("A slightly different interlocking wood puzzle"
by M. Anno)
Unlike virtually all other aspects of form, symmetry is not easily 'broken' by natural selection. The most compelling evidence comes from experiments with the fruit fly, Drosophila. In sharp contrast to other traits, where laboratory selection experiments invariably yield a change in form, experiments selecting for right- or left-sidedness in eye size (1), eye facet number (2), wing-folding behavior (left over right) (3), or thoracic bristle number (4) yield no response at all! Clearly, deviations from symmetry (in a particular direction) lack a genetic basis . . . at least in Drosophila.
A moment's reflection on conventional models of development offers a clue about why symmetry is different. For structures to develop in their proper positions as eggs differentiate into embryos, cells require information about where they are.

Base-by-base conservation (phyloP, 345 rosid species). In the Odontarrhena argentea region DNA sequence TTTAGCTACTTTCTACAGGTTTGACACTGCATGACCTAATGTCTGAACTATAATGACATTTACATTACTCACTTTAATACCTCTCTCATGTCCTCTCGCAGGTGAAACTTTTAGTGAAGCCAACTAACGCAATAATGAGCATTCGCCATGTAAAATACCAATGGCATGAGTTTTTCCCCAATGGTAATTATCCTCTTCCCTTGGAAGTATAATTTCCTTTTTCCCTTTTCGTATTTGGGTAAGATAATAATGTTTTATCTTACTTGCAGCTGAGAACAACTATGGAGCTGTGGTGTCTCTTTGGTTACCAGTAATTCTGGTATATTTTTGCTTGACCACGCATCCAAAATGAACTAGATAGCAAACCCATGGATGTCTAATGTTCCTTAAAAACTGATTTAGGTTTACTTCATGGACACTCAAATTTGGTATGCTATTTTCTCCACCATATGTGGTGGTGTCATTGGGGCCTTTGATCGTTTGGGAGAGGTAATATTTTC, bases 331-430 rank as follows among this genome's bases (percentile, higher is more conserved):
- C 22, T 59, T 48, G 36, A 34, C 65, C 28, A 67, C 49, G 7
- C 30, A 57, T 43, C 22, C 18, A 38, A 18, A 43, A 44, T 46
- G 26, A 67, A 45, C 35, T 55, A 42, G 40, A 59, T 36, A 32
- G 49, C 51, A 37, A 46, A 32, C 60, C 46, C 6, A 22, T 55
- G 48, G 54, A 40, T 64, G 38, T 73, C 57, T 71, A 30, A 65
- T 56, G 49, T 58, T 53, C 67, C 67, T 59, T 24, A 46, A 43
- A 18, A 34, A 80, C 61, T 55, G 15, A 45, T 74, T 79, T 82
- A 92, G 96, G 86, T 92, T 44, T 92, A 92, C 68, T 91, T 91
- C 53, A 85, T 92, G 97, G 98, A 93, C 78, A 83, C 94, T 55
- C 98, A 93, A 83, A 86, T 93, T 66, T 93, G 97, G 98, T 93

Contrary to conventional wisdom, four axes likely provide the 'coordinate system' by which cells recognize their location:
With this information, however, a cell cannot tell whether it lies on the right or the left side of the midplane. It only knows how far it is from the head end, from the top side, and from the midplane. Therefore bilateral symmetry may simply be a default: the absence of any symmetry-breaking information. For the left side to diverge from the right developmentally, additional positional information is required.
How symmetry is 'broken', during the development of asymmetrical structures in organisms that are otherwise bilaterally symmetrical, remains a deeply puzzling question in most cases. For some evolutionary perspectives see:
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Wood-puzzle image copyright (c) 1986 Mitsumasa Anno.
Original material on this page copyright (c) 1998-2010 by A. Richard Palmer. All rights reserved.
(revised Apr. 4, 2010)